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Economist tallies toll if telescope is scuttled

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Hawaii island’s economy has been resilient in the face of tropical storms and overflowing lava but now faces another potential financial blow in the form of disruption of the Thirty Meter Telescope on Mauna Kea.

If protesters successfully block construction of the TMT, it likely would mean $20 million per year less in local spending, $10 million per year less in local income and the loss of more than 275 potential jobs, said Jack Suyderhoud, a professor of business economics at the Shidler College of Business at the University of Hawaii at Manoa and an economic adviser for First Hawaiian Bank. Suyderhoud gave his assessment of the economic impact of the TMT on Thursday at separate economic forums in Hilo and on the Kohala Coast sponsored by First Hawaiian Bank.

Construction of the $1.4 billion telescope began in March after seven years of environmental studies, public hearings and court proceedings. The company building the 18-story telescope, TMT International Corp., suspended construction in April when protesters, who consider Mauna Kea sacred, blocked the road to the summit. On Aug. 27 the state Supreme Court heard oral arguments in an appeal of the telescope’s construction permit. Construction has not resumed, and the delay has been costly for TMT International, which had targeted 2024 for the telescope’s completion.

TMT said its site, which is visible from just 14 percent of the island, was selected because it poses no risk to rare or endangered plants, insects or animals. TMT also has committed to a lease payment of $1 million a year, with 80 percent of the money going to the Office of Mauna Kea Management to safeguard the mountain and its cultural treasures. The remaining 20 percent will go to the Office of Hawaiian Affairs.

The California-based nonprofit also has committed $1 million a year for Hawaii island science, technology, engineering and math programs, plus another $1 million for Hawaii island workforce development.

Aside from the TMT project, Suyderhoud said the observatories on Mauna Kea generate $59 million in annual local spending, $28 million in local income and 806 local jobs. The 11,288-acre Mauna Kea Science Reserve, administered by the University of Hawaii, now hosts 13 telescopes.

“Last year our concern was about how Hawaii island’s economy would handle storms and lava,” Suyderhoud said. “Nature proved sparing, and people came together to deal with and mitigate the adverse effects. Hawaii island has proved its resilience, and the economy continues to expand. Now the question is how the island will deal with uncertainties of the man-made variety.”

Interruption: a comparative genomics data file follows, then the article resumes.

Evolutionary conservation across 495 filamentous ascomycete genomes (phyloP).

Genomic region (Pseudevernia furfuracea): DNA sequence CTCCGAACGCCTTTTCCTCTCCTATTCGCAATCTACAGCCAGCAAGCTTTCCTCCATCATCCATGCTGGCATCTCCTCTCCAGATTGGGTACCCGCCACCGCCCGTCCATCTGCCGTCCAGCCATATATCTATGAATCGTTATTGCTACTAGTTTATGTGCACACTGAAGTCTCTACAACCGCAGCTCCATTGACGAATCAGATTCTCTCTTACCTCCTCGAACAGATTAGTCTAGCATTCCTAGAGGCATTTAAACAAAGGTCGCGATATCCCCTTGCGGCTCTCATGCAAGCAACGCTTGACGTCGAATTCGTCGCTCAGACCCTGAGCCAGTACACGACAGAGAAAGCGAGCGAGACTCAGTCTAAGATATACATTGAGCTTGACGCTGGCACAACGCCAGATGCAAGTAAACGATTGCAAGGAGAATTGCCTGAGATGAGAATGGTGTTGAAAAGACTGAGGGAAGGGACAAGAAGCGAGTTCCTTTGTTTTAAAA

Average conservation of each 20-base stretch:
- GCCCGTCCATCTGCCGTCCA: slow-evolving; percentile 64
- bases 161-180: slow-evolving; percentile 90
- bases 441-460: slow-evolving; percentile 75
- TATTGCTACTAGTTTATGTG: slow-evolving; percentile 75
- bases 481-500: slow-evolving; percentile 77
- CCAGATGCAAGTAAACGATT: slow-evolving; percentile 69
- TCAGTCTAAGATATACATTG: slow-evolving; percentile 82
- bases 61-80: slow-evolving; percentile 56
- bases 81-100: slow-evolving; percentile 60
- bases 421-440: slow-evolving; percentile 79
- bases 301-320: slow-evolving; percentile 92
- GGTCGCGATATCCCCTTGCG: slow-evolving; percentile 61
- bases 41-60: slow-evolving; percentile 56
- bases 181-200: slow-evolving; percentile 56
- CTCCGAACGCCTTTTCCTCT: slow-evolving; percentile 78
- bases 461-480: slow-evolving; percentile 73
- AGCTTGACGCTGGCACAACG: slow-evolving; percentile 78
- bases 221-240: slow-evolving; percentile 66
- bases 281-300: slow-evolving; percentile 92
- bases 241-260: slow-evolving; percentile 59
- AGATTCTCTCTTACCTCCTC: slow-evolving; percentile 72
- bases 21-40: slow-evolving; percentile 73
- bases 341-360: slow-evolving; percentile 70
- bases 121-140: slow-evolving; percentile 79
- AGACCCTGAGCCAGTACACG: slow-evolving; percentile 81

Also being closely watched are the financial problems at Hawaii Health Systems Corp., and in particular Hilo Medical Center, where there have been cuts in staff and services.

“If more draconian cuts occur at Hilo Medical Center or elsewhere on the island, and if the Thirty Meter Telescope construction is further delayed or even halted, 2016 could still be positive, but less so,” said Suyderhoud.

Suyderhoud said strength in tourism and a rebound in residential construction should be the main drivers for the island’s economy next year. He said there’s a dichotomy when it comes to tourism on the island, which is the least dependent on tourism for its economic base among the major neighbor islands. The west side is more tourist-dependent than either Maui or Kauai, while the Hilo side is even less affected by tourism than Oahu, he said.

“Tourism dependence can be a blessing or curse, depending on that sector’s economic cycles,” Suyderhoud said. “In the last few years for Hawaii island, it has been somewhere in between.”

Air seat capacity was up 21 percent this year through July to Kona — the biggest increase for any island destination — while air seats to Hilo were down 9.8 percent over the same period.

Visitor arrivals on Hawaii island inched up just 0.7 percent in 2014 from the previous year to 1.4 million.

Through July of this year, it’s been a mixed bag with visitor arrivals ahead 5.3 percent over the year-earlier period, visitor spending up just 0.5 percent and per-person, per-day spending down 4.4 percent.

Next year looks brighter, though, with group incentive bookings strong for both 2016 and 2017, he said.

Suyderhoud said multifamily residential construction “is moribund, although single-family residential permit growth has been occurring.”

“In spite of contradictory permits and jobs data, my discussions with those in the Hawaii island construction industry indicate that times are good,” Suyderhoud said.

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